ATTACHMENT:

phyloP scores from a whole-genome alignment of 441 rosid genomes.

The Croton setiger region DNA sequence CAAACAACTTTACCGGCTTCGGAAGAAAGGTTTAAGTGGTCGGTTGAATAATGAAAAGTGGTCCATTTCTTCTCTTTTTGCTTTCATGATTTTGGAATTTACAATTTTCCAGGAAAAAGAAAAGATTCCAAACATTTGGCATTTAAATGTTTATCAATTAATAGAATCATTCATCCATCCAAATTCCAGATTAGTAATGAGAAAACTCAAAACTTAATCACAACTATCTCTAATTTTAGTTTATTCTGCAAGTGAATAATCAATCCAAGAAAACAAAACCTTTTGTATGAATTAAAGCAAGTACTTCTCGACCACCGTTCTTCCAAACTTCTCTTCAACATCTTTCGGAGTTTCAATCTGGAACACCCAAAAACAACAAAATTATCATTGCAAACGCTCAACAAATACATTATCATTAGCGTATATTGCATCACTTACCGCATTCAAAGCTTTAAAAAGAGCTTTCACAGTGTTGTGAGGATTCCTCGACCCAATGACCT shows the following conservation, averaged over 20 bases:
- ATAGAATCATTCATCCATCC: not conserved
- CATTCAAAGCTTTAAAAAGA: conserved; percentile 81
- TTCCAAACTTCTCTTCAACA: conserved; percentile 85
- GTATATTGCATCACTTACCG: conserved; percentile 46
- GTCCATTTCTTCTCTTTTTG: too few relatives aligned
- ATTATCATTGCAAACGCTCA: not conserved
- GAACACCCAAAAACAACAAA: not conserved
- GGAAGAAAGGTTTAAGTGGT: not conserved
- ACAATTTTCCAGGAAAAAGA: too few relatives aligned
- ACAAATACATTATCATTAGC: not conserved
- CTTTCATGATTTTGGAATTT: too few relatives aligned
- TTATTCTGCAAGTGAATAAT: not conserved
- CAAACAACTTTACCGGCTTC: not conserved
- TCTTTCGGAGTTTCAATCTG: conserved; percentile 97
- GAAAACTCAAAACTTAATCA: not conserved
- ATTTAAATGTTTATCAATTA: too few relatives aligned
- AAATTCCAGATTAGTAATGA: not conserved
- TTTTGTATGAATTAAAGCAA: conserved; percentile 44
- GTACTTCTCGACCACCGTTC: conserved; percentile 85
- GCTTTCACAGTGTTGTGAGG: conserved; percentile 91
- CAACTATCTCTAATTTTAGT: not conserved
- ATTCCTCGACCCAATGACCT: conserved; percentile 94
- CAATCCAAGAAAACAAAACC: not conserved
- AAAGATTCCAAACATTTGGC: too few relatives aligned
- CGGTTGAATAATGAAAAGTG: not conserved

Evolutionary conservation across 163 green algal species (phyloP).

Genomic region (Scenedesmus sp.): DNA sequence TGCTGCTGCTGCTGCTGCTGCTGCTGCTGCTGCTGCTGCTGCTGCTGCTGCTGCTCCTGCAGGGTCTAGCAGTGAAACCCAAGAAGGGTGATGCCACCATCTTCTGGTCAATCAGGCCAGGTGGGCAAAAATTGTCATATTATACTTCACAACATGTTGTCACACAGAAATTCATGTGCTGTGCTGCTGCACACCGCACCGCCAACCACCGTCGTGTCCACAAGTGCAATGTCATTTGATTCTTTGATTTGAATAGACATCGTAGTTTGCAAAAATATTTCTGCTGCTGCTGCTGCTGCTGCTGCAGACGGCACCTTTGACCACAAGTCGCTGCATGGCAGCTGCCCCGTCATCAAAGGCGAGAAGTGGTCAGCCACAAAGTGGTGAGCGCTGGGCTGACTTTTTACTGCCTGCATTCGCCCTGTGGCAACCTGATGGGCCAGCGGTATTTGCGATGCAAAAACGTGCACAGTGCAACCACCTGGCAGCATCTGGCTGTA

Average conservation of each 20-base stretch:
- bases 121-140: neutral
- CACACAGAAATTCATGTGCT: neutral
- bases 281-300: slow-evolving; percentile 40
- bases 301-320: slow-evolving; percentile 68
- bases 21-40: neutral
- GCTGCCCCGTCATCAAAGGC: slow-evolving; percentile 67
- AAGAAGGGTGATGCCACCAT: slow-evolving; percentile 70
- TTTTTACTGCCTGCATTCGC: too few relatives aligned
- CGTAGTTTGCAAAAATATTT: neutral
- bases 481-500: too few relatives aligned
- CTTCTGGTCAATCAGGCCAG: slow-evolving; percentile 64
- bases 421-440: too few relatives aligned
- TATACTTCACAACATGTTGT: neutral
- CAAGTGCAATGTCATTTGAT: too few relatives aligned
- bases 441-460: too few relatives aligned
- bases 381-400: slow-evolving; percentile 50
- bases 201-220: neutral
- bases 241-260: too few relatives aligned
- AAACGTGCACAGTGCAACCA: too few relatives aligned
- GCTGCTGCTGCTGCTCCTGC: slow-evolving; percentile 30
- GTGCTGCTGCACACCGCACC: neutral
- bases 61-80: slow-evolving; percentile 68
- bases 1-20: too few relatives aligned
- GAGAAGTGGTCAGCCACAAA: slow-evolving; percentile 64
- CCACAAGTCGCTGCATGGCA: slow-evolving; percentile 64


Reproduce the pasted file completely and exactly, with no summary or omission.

phyloP scores from a whole-genome alignment of 441 rosid genomes.

The Croton setiger region DNA sequence CAAACAACTTTACCGGCTTCGGAAGAAAGGTTTAAGTGGTCGGTTGAATAATGAAAAGTGGTCCATTTCTTCTCTTTTTGCTTTCATGATTTTGGAATTTACAATTTTCCAGGAAAAAGAAAAGATTCCAAACATTTGGCATTTAAATGTTTATCAATTAATAGAATCATTCATCCATCCAAATTCCAGATTAGTAATGAGAAAACTCAAAACTTAATCACAACTATCTCTAATTTTAGTTTATTCTGCAAGTGAATAATCAATCCAAGAAAACAAAACCTTTTGTATGAATTAAAGCAAGTACTTCTCGACCACCGTTCTTCCAAACTTCTCTTCAACATCTTTCGGAGTTTCAATCTGGAACACCCAAAAACAACAAAATTATCATTGCAAACGCTCAACAAATACATTATCATTAGCGTATATTGCATCACTTACCGCATTCAAAGCTTTAAAAAGAGCTTTCACAGTGTTGTGAGGATTCCTCGACCCAATGACCT shows the following conservation, averaged over 20 bases:
- ATAGAATCATTCATCCATCC: not conserved
- CATTCAAAGCTTTAAAAAGA: conserved; percentile 81
- TTCCAAACTTCTCTTCAACA: conserved; percentile 85
- GTATATTGCATCACTTACCG: conserved; percentile 46
- GTCCATTTCTTCTCTTTTTG: too few relatives aligned
- ATTATCATTGCAAACGCTCA: not conserved
- GAACACCCAAAAACAACAAA: not conserved
- GGAAGAAAGGTTTAAGTGGT: not conserved
- ACAATTTTCCAGGAAAAAGA: too few relatives aligned
- ACAAATACATTATCATTAGC: not conserved
- CTTTCATGATTTTGGAATTT: too few relatives aligned
- TTATTCTGCAAGTGAATAAT: not conserved
- CAAACAACTTTACCGGCTTC: not conserved
- TCTTTCGGAGTTTCAATCTG: conserved; percentile 97
- GAAAACTCAAAACTTAATCA: not conserved
- ATTTAAATGTTTATCAATTA: too few relatives aligned
- AAATTCCAGATTAGTAATGA: not conserved
- TTTTGTATGAATTAAAGCAA: conserved; percentile 44
- GTACTTCTCGACCACCGTTC: conserved; percentile 85
- GCTTTCACAGTGTTGTGAGG: conserved; percentile 91
- CAACTATCTCTAATTTTAGT: not conserved
- ATTCCTCGACCCAATGACCT: conserved; percentile 94
- CAATCCAAGAAAACAAAACC: not conserved
- AAAGATTCCAAACATTTGGC: too few relatives aligned
- CGGTTGAATAATGAAAAGTG: not conserved

Evolutionary conservation across 163 green algal species (phyloP).

Genomic region (Scenedesmus sp.): DNA sequence TGCTGCTGCTGCTGCTGCTGCTGCTGCTGCTGCTGCTGCTGCTGCTGCTGCTGCTCCTGCAGGGTCTAGCAGTGAAACCCAAGAAGGGTGATGCCACCATCTTCTGGTCAATCAGGCCAGGTGGGCAAAAATTGTCATATTATACTTCACAACATGTTGTCACACAGAAATTCATGTGCTGTGCTGCTGCACACCGCACCGCCAACCACCGTCGTGTCCACAAGTGCAATGTCATTTGATTCTTTGATTTGAATAGACATCGTAGTTTGCAAAAATATTTCTGCTGCTGCTGCTGCTGCTGCTGCAGACGGCACCTTTGACCACAAGTCGCTGCATGGCAGCTGCCCCGTCATCAAAGGCGAGAAGTGGTCAGCCACAAAGTGGTGAGCGCTGGGCTGACTTTTTACTGCCTGCATTCGCCCTGTGGCAACCTGATGGGCCAGCGGTATTTGCGATGCAAAAACGTGCACAGTGCAACCACCTGGCAGCATCTGGCTGTA

Average conservation of each 20-base stretch:
- bases 121-140: neutral
- CACACAGAAATTCATGTGCT: neutral
- bases 281-300: slow-evolving; percentile 40
- bases 301-320: slow-evolving; percentile 68
- bases 21-40: neutral
- GCTGCCCCGTCATCAAAGGC: slow-evolving; percentile 67
- AAGAAGGGTGATGCCACCAT: slow-evolving; percentile 70
- TTTTTACTGCCTGCATTCGC: too few relatives aligned
- CGTAGTTTGCAAAAATATTT: neutral
- bases 481-500: too few relatives aligned
- CTTCTGGTCAATCAGGCCAG: slow-evolving; percentile 64
- bases 421-440: too few relatives aligned
- TATACTTCACAACATGTTGT: neutral
- CAAGTGCAATGTCATTTGAT: too few relatives aligned
- bases 441-460: too few relatives aligned
- bases 381-400: slow-evolving; percentile 50
- bases 201-220: neutral
- bases 241-260: too few relatives aligned
- AAACGTGCACAGTGCAACCA: too few relatives aligned
- GCTGCTGCTGCTGCTCCTGC: slow-evolving; percentile 30
- GTGCTGCTGCACACCGCACC: neutral
- bases 61-80: slow-evolving; percentile 68
- bases 1-20: too few relatives aligned
- GAGAAGTGGTCAGCCACAAA: slow-evolving; percentile 64
- CCACAAGTCGCTGCATGGCA: slow-evolving; percentile 64